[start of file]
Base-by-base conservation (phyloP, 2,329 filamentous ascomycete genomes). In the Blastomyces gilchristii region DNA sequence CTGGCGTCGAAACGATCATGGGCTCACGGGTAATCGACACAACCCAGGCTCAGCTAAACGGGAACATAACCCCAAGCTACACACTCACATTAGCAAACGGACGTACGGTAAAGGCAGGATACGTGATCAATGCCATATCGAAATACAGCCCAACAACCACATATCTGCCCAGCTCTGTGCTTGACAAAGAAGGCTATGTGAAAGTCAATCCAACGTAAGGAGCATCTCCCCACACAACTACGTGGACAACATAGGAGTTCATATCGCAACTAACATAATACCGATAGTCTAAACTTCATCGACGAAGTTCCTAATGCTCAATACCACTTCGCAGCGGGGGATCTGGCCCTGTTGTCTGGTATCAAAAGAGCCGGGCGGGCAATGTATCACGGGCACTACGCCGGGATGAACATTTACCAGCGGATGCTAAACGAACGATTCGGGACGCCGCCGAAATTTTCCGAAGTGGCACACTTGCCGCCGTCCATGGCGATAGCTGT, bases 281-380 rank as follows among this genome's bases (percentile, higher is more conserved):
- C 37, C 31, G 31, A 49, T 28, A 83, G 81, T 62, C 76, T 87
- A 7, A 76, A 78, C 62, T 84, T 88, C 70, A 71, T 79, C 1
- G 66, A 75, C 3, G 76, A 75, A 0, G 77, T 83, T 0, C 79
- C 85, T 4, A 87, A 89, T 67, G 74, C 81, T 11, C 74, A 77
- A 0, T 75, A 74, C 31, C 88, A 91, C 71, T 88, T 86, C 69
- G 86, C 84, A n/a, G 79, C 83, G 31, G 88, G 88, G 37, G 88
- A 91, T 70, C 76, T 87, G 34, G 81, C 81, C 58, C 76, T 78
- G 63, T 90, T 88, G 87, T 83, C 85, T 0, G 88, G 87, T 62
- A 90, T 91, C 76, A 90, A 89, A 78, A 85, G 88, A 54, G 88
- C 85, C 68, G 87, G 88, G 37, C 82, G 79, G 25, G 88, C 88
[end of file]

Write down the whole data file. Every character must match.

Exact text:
Base-by-base conservation (phyloP, 2,329 filamentous ascomycete genomes). In the Blastomyces gilchristii region DNA sequence CTGGCGTCGAAACGATCATGGGCTCACGGGTAATCGACACAACCCAGGCTCAGCTAAACGGGAACATAACCCCAAGCTACACACTCACATTAGCAAACGGACGTACGGTAAAGGCAGGATACGTGATCAATGCCATATCGAAATACAGCCCAACAACCACATATCTGCCCAGCTCTGTGCTTGACAAAGAAGGCTATGTGAAAGTCAATCCAACGTAAGGAGCATCTCCCCACACAACTACGTGGACAACATAGGAGTTCATATCGCAACTAACATAATACCGATAGTCTAAACTTCATCGACGAAGTTCCTAATGCTCAATACCACTTCGCAGCGGGGGATCTGGCCCTGTTGTCTGGTATCAAAAGAGCCGGGCGGGCAATGTATCACGGGCACTACGCCGGGATGAACATTTACCAGCGGATGCTAAACGAACGATTCGGGACGCCGCCGAAATTTTCCGAAGTGGCACACTTGCCGCCGTCCATGGCGATAGCTGT, bases 281-380 rank as follows among this genome's bases (percentile, higher is more conserved):
- C 37, C 31, G 31, A 49, T 28, A 83, G 81, T 62, C 76, T 87
- A 7, A 76, A 78, C 62, T 84, T 88, C 70, A 71, T 79, C 1
- G 66, A 75, C 3, G 76, A 75, A 0, G 77, T 83, T 0, C 79
- C 85, T 4, A 87, A 89, T 67, G 74, C 81, T 11, C 74, A 77
- A 0, T 75, A 74, C 31, C 88, A 91, C 71, T 88, T 86, C 69
- G 86, C 84, A n/a, G 79, C 83, G 31, G 88, G 88, G 37, G 88
- A 91, T 70, C 76, T 87, G 34, G 81, C 81, C 58, C 76, T 78
- G 63, T 90, T 88, G 87, T 83, C 85, T 0, G 88, G 87, T 62
- A 90, T 91, C 76, A 90, A 89, A 78, A 85, G 88, A 54, G 88
- C 85, C 68, G 87, G 88, G 37, C 82, G 79, G 25, G 88, C 88